Access to information watchdog in court over attorney-client privilege

James
James McLeod
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Information and Privacy Commissioner Ed Ring was sitting at the back of a sweltering Supreme Court courtroom Thursday morning, listening to lawyers argue over whether Justice Valerie Marshall should review a document.

Ed Ring

Up until 2012, when the provincial government passed Bill 29 and limited the powers of the Office of the Information and Privacy Commissioner, it was Ring’s job to review these documents, but now, he has to bring a lawyer at taxpayers’ expense, and go to court, to fight against another lawyer from the Department of Justice, who is also paid by taxpayers.

The hearing took most of the morning.

“We’ve been in court on several issues,” Ring said. “This one, I believe, has been the shortest of all of them. Some have taken several days.”

Under normal circumstances, if somebody asks for something through the access to information system, and the government refuses to hand over the documents, the person can appeal to Ring’s office to review the request.

Ring can’t order documents to be released, but he can try to broker an informal resolution, and if that doesn’t work, he can write a report saying that the government properly withheld documents, or acted inappropriately.

But when it comes to certain kinds of documents — information that’s covered by cabinet secrecy or attorney-client privilege — Bill 29 changed the law so Ring isn’t allowed to review those documents. Instead, he has to go in front of a judge on behalf of an applicant, and ask the judge to do a review.

The lawyer representing the government said the case is pretty cut-and-dried. The applicant asked for a document relating to the proposed Outdoor Bill of Rights from 1999, and it’s clearly covered by solicitor-client privilege.

“It’s a single memo, and it’s a legal opinion,” the lawyer said.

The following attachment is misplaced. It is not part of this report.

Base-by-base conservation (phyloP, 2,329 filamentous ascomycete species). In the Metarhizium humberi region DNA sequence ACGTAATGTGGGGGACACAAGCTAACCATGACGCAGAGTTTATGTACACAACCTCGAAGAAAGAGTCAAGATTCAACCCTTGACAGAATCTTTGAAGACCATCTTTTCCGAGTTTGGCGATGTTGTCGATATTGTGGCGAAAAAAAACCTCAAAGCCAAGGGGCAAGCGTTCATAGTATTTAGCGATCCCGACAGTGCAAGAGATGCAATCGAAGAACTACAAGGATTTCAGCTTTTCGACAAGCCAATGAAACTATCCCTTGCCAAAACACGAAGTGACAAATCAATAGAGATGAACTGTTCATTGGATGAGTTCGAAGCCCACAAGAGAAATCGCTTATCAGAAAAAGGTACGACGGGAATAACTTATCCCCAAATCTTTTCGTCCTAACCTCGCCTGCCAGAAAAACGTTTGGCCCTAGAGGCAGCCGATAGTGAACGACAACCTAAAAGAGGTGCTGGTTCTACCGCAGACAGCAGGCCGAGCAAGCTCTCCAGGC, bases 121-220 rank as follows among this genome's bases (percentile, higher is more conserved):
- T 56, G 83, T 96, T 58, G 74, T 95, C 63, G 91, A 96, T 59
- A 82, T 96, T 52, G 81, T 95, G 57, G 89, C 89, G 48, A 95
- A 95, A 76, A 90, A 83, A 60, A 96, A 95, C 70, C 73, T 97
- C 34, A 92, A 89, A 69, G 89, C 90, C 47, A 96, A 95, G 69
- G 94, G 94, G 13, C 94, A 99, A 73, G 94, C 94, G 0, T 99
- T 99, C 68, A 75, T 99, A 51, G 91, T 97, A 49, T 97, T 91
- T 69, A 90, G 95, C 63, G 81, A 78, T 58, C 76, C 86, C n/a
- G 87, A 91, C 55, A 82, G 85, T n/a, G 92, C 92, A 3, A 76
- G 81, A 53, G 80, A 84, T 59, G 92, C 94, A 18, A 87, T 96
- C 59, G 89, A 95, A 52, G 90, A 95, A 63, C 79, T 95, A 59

On the other hand, Ring’s office argues that the act is worded to give government discretion to disclose legal advice if it chooses, and so it’s important for somebody to assess whether that discretion was properly exercised, and whether the public interest in seeing the document was considered.

Ring was clearly frustrated by having to go to court. He said in other cases that his office deals with, the informal back-and-forth with government departments often leads to an amicable solution, but that’s not possible if you have to go to court.

“What’s missing here when you go to court is the process that exists in the commissioner’s office,” he said.

“Seventy-five or 80 per cent of our cases are resolved informally.”

Marshall said she’ll deliver her ruling on reviewing the document at 10 o’clock this morning.

 

 

Organizations: Office of the Information, Department of Justice

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  • donna thistle
    July 18, 2014 - 07:25

    Two lawyers for half a day plus a judge, a privacy commissioner and all the required support staff plus expenses...Humm, I'd take a broad guess and say that cost $5000. Or more and does not include the preparation time. Bill 29... very expensive law created to billfold the public on a very expensive project. the cost of Musgrave Falls are many and some like these aren't even in the formula.